“In the early years, we really had to man the outlets on our own. I would take classes in the summer just so I would have enough time for the business,” Farwa said. “We would just hire a few people to help us in the operations but we were really hands-on.”
While most founders who started their businesses right out of college opted to forego school altogether, the Hombres went on to finish their degrees. Farwa graduated with a Bachelor of Science in Nursing while Ronnel graduated with a Business Administration degree.
They accomplished this while still managing the business and opening it for franchising. By 2013, the business had 24 branches in Metro Manila and Cebu.
“Actually, by 2012, we were already franchising the business since we received so many inquiries so we succumbed to the demand,” Farwa shared. “But it got really overwhelming that we had to tap outside help so we joined Francorp.”
Francorp is one of the country’s leading franchise consulting businesses in the country. While its rates aren’t posted on its website, some business owners say formalizing the business with the company would cost up to Php1 million worth of investment.
If it took that much for the Hombres to have the franchising business formalized, that proved to be worth it. Farron Café now has 235 branches nationwide, opening more than 20 branches annually since 2013.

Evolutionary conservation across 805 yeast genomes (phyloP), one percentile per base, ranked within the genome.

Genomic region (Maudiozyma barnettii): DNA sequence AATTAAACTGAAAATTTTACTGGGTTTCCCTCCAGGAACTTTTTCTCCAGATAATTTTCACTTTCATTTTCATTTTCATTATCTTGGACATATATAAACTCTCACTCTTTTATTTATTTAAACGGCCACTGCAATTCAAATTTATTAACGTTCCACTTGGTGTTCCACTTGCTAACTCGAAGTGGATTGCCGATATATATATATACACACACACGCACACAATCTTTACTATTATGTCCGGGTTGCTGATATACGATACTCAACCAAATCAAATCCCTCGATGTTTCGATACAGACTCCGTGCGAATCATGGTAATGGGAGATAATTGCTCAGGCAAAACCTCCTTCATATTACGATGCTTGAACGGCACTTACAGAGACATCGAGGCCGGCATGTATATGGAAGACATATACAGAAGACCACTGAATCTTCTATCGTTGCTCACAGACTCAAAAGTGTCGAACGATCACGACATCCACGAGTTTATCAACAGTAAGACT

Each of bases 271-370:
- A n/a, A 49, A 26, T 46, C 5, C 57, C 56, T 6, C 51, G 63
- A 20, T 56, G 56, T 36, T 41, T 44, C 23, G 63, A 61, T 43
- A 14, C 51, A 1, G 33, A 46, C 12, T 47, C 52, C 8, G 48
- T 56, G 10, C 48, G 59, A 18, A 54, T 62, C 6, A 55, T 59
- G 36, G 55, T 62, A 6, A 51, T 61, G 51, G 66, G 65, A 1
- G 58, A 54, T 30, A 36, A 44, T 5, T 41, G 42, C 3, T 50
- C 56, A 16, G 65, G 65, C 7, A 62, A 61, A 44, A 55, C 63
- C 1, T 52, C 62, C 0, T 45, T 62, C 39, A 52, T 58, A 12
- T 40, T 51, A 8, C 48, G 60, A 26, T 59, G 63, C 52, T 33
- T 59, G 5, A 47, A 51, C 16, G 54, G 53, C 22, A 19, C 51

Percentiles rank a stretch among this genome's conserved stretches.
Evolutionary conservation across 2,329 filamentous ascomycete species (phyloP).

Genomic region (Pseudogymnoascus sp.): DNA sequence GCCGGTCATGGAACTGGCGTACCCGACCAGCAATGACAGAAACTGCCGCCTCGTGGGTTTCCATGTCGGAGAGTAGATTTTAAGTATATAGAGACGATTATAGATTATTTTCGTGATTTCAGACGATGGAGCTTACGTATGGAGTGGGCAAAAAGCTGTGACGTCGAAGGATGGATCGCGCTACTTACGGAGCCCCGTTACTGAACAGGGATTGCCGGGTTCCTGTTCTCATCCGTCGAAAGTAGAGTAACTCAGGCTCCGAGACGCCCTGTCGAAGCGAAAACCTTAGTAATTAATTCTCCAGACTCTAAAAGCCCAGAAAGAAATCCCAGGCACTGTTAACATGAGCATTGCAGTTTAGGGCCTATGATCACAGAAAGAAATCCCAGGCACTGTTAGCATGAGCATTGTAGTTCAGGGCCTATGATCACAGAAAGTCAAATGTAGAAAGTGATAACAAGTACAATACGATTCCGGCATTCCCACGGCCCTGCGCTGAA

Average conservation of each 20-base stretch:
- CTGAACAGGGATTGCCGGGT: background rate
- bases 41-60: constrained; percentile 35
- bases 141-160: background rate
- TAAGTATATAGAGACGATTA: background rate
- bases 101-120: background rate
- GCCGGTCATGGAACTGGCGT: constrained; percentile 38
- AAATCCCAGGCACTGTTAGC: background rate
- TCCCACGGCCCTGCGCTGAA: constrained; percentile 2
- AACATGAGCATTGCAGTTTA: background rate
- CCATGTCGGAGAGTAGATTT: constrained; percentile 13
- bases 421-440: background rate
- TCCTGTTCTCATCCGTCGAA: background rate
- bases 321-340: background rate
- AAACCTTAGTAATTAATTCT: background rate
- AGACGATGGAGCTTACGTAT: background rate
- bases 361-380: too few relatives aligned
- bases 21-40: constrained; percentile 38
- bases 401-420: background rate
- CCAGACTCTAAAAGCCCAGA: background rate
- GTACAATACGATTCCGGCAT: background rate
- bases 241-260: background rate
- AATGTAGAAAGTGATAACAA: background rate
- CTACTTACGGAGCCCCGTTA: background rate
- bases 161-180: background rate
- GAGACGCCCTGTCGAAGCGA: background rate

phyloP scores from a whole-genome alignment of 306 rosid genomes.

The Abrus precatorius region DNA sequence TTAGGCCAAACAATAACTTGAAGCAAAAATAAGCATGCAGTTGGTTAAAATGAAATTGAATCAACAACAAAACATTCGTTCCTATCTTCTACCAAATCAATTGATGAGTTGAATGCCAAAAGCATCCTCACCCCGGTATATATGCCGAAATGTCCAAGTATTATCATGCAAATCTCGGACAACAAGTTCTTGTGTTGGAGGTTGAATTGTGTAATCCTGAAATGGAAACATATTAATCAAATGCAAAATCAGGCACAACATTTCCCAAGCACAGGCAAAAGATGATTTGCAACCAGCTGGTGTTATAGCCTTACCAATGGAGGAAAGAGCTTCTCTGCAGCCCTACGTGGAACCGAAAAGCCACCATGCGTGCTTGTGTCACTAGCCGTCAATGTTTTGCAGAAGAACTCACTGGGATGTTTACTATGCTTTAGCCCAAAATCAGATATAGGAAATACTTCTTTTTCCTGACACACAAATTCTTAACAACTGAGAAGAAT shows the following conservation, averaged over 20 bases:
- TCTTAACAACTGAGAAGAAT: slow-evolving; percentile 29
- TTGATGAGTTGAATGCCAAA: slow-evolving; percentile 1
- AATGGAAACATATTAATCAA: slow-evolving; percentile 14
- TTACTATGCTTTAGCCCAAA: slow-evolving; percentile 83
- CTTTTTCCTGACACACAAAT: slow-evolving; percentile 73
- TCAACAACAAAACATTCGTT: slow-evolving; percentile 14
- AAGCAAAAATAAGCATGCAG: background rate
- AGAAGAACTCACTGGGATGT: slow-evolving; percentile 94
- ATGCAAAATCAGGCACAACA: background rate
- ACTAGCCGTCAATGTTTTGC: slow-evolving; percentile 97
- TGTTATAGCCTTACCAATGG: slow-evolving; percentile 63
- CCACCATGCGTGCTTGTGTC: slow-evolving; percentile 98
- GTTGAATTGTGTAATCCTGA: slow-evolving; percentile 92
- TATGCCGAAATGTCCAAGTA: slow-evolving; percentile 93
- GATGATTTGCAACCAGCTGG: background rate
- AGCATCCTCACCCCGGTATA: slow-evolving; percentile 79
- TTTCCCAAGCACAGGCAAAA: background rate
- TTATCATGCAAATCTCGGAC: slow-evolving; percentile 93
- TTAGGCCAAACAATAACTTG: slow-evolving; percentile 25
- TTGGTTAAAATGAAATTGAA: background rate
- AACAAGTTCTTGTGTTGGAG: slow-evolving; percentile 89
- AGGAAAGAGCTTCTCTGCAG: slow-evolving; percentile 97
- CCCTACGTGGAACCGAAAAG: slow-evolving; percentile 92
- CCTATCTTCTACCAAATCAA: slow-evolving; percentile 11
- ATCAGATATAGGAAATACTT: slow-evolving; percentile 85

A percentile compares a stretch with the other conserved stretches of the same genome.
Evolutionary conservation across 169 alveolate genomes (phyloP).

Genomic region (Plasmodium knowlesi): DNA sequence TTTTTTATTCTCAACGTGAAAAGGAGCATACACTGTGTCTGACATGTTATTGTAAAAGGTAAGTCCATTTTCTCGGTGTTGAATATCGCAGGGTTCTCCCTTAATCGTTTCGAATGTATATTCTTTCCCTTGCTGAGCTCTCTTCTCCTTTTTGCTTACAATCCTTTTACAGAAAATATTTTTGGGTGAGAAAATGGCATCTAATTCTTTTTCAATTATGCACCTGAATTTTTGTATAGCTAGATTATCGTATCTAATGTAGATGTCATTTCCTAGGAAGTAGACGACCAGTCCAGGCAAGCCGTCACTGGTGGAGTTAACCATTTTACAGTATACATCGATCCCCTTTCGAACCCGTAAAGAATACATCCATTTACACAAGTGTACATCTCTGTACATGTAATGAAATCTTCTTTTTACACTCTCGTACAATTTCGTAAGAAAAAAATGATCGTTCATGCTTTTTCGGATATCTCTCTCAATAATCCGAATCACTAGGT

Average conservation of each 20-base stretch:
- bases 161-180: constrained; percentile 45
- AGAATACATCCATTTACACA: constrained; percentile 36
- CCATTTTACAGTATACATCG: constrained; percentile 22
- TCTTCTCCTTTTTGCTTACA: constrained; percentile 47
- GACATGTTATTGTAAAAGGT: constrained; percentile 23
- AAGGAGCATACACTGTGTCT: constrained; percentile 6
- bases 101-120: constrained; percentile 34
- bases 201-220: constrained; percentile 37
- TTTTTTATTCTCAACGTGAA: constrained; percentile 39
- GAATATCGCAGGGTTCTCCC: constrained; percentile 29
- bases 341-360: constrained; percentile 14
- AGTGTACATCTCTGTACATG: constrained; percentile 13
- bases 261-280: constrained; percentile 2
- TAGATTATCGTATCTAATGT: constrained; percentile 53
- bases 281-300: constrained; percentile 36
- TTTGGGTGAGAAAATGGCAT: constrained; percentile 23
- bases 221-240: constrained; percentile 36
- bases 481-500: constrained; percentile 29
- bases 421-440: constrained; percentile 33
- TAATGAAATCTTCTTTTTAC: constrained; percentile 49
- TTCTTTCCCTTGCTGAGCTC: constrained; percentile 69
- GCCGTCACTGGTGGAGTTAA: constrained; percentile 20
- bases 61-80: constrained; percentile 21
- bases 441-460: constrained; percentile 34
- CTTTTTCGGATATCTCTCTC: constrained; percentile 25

“Most of our franchisees own more than one outlet, which helps us manage the franchised branches better,” Farwa said. “We really evaluate our franchisees carefully since the quality of the brand relies on them since there are now more franchised outlets than company-owned ones.”
The Hombres are now keen on expanding the business to other countries, particularly Indonesia
Php500K franchising package
The franchising packages of the brand costs as low as Php500,000, which already comes with equipment, initial inventories and a kiosk enough to fit a four-square-meter space. The business has also since increased the prices of their offerings but still within the budget of a student; the cheapest cup is now sold for Php59 while the largest one is sold for Php79. Inquiries continue to deluge the business owners, but Farwa said at least 50 percent of aspiring franchisees get rejected.
“Still, we want to grow more. We’re hoping to open a hundred branches every year. Our goal is to have a Farron Café in every municipality in the country,” Farwa said. “We want to highlight our local coffee this time.”
In recent years, the company has started to source their coffee beans from local farmers based in Benguet, Batangas and Cavite. With orders reaching one to three tons a month, Farron Café has been supporting hundreds of farmers in the process.
The company has also started investing in growing coffee beans. Farwa said they recently planted coffee trees in a five-hectare land in Tanay, Rizal, which will hopefully bear fruit after five years. If the venture proves successful, the couple plans to turn it into a destination coffee shop that can help people understand local coffee farming.
For a business born out of young kids’ pursuit for more affordable coffee, Farron Café proved to be more than just child’s play.
Elyssa Christine Lopez is a staff writer of Entrepreneur PH. Follow her on Twitter @elyssalopz